Re: JAMES BATES:The LA Times article

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Posted by Dave Brewster on April 29, 2000 at 12:40:42:

In Reply to: Re: JAMES BATES:The LA Times article posted by A fly on the wall on April 29, 2000 at 02:16:27:

: : This was co-written by James Bates the author of the previous article that a year and a half ago slammed DWs by taking quotes from DWs animators out of context

: Agreed that the article was terribly slanted.

: : The money problems on El Dorado came from having a entire staff sit around while rewrites were happening and the cost was carried by DWs because they tried with all their might to not lay anyone off.
: : This was a lesson they had to learn the hard way and the letting go of staff while gearing up for Spirit was basically just the inbetweeners , some clean up people and people who were on loan out from Warners to help finish ELD. People down the chain of production. Crew is due to come back soon when there is work for them. The company had to become leaner and could not afford the production collision that happened on the last film. It was the smartest move they could make. They chose to correct the mistakes they made rather than sacrifice the studio out of trying to be kind.

: I know what you're saying, Dave, but I see this very differently. You correctly state that the money problems came from paying a crew while story problems were worked out (and by the way, since the whole crew on El Dorado was on "end of picture" contracts, they couldn't have done then what they did now on Spirit).

Even on an end of picture deal there would have been chaos because many of us had time limits on those contracts. Mine being three years so adding to the guessing at how much time it would have taken to rewrite would have been the chance of huge contract rewrites. POE had already taken up some of ELDs production time so clock was already ticking. I had discussed with POE's producers the reasons for the back to back set up long before and it was always to keep the crew on. Always. Could they have laid everyone off ? Sure but this wasn't the moral path of the company. Perfection is hard, isn't it.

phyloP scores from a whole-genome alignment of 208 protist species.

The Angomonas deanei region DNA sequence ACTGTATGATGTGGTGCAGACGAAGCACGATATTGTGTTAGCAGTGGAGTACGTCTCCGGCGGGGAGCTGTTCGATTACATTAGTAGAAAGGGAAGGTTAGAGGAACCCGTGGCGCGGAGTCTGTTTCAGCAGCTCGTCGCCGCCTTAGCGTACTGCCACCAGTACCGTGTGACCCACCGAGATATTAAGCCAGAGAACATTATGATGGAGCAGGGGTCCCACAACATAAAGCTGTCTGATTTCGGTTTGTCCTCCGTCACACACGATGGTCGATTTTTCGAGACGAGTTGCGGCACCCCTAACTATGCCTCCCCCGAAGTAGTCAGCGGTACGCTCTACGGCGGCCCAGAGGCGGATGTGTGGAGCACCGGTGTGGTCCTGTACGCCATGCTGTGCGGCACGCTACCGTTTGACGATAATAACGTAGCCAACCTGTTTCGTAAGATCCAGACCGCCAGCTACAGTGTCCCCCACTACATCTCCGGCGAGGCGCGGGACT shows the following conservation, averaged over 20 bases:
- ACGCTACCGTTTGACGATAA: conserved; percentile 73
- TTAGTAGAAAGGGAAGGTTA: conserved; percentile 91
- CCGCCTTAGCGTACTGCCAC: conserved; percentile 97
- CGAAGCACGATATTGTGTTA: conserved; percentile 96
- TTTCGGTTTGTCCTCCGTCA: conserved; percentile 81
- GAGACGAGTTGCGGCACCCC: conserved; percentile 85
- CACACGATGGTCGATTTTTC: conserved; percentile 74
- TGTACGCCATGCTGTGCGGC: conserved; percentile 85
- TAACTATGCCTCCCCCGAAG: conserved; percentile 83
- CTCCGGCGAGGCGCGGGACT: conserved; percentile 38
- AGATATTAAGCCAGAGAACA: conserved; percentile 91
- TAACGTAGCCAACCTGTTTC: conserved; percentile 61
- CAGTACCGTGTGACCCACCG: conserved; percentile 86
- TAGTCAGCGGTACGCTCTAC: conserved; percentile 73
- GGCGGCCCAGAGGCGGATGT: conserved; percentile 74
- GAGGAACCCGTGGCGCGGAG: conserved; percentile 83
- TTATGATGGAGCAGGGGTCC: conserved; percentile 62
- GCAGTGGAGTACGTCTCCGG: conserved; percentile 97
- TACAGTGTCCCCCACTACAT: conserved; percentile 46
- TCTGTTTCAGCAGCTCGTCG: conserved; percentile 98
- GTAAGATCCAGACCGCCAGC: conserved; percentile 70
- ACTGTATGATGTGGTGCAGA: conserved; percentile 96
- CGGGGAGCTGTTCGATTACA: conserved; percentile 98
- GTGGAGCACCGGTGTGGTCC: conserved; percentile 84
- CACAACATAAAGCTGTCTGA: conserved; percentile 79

: BUT, the solution to the problem is NOT to cut the crew loose when you find you're into a production without having solved your story/plot/theme/character issues. THAT is NOT correcting the mistakes. That is merely cutting your loses. The real solution is to get your act together before the greenlight is given.

That was already an agreed problem but schedule in itself and had been compromised before hand. POE was held the companies attention completely so when they finally turned to ELD the ball was already in motion. Animated films carry incredible inertia so sudden stops are incredibly jarring. No one who was involved ever disputed the screw up in committing a final version but you must remember that DWs is not the first to have this problem. Another has a mouse for a symbol and pockets so deep you would never know there was chaos (Sweating Bullets was in developement for 5 years from what I'm told, imagine if you had a crew sitting waiting, or the 200 million Dinosaurs, want to talk about the chaos on that, or the 170 million dollar Tarzan).

Carrying a crew or heavy debt IS a problem when you haven't resolved story issues and have already begun production. It changes the entire direction of everything . I've seen many companies dragged down with that issue chained to them. Story is always a problem.

: Unfortunately, I see some of the same problems happening again on the next picture in preproduction right now. Having everyone on week-to-week contracts will again allow DW to keep from running up a huge deficit, but it won't make the film better, it won't build company loyalty, it won't turn DW into the studio it so much wants to be.